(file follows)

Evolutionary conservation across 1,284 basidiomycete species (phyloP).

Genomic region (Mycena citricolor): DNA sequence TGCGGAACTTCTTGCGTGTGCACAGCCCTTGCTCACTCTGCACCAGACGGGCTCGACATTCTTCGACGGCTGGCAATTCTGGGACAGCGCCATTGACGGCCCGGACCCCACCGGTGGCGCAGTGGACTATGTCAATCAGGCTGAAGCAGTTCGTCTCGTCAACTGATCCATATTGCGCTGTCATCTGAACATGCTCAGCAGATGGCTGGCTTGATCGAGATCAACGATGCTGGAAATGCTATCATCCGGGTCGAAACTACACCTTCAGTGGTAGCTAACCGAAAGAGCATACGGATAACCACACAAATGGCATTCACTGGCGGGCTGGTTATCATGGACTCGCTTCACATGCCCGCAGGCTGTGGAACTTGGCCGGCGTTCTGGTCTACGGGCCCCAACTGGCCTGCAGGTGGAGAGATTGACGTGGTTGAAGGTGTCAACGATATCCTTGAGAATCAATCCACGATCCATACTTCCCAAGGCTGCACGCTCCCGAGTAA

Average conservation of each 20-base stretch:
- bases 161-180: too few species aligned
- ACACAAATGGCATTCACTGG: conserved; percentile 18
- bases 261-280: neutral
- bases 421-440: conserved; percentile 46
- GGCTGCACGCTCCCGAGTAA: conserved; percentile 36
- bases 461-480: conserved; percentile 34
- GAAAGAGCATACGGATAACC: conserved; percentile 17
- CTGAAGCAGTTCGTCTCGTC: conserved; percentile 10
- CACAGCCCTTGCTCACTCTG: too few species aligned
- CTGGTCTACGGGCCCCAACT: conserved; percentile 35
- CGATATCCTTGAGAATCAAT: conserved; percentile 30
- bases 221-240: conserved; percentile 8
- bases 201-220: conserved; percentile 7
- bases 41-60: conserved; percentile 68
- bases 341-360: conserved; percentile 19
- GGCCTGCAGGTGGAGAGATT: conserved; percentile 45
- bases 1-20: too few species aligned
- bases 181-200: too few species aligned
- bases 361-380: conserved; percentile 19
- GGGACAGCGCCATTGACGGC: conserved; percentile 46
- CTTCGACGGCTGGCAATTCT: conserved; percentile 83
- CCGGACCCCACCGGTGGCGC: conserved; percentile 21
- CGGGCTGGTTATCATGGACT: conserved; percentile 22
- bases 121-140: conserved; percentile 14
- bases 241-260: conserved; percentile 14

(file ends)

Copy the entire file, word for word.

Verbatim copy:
Evolutionary conservation across 1,284 basidiomycete species (phyloP).

Genomic region (Mycena citricolor): DNA sequence TGCGGAACTTCTTGCGTGTGCACAGCCCTTGCTCACTCTGCACCAGACGGGCTCGACATTCTTCGACGGCTGGCAATTCTGGGACAGCGCCATTGACGGCCCGGACCCCACCGGTGGCGCAGTGGACTATGTCAATCAGGCTGAAGCAGTTCGTCTCGTCAACTGATCCATATTGCGCTGTCATCTGAACATGCTCAGCAGATGGCTGGCTTGATCGAGATCAACGATGCTGGAAATGCTATCATCCGGGTCGAAACTACACCTTCAGTGGTAGCTAACCGAAAGAGCATACGGATAACCACACAAATGGCATTCACTGGCGGGCTGGTTATCATGGACTCGCTTCACATGCCCGCAGGCTGTGGAACTTGGCCGGCGTTCTGGTCTACGGGCCCCAACTGGCCTGCAGGTGGAGAGATTGACGTGGTTGAAGGTGTCAACGATATCCTTGAGAATCAATCCACGATCCATACTTCCCAAGGCTGCACGCTCCCGAGTAA

Average conservation of each 20-base stretch:
- bases 161-180: too few species aligned
- ACACAAATGGCATTCACTGG: conserved; percentile 18
- bases 261-280: neutral
- bases 421-440: conserved; percentile 46
- GGCTGCACGCTCCCGAGTAA: conserved; percentile 36
- bases 461-480: conserved; percentile 34
- GAAAGAGCATACGGATAACC: conserved; percentile 17
- CTGAAGCAGTTCGTCTCGTC: conserved; percentile 10
- CACAGCCCTTGCTCACTCTG: too few species aligned
- CTGGTCTACGGGCCCCAACT: conserved; percentile 35
- CGATATCCTTGAGAATCAAT: conserved; percentile 30
- bases 221-240: conserved; percentile 8
- bases 201-220: conserved; percentile 7
- bases 41-60: conserved; percentile 68
- bases 341-360: conserved; percentile 19
- GGCCTGCAGGTGGAGAGATT: conserved; percentile 45
- bases 1-20: too few species aligned
- bases 181-200: too few species aligned
- bases 361-380: conserved; percentile 19
- GGGACAGCGCCATTGACGGC: conserved; percentile 46
- CTTCGACGGCTGGCAATTCT: conserved; percentile 83
- CCGGACCCCACCGGTGGCGC: conserved; percentile 21
- CGGGCTGGTTATCATGGACT: conserved; percentile 22
- bases 121-140: conserved; percentile 14
- bases 241-260: conserved; percentile 14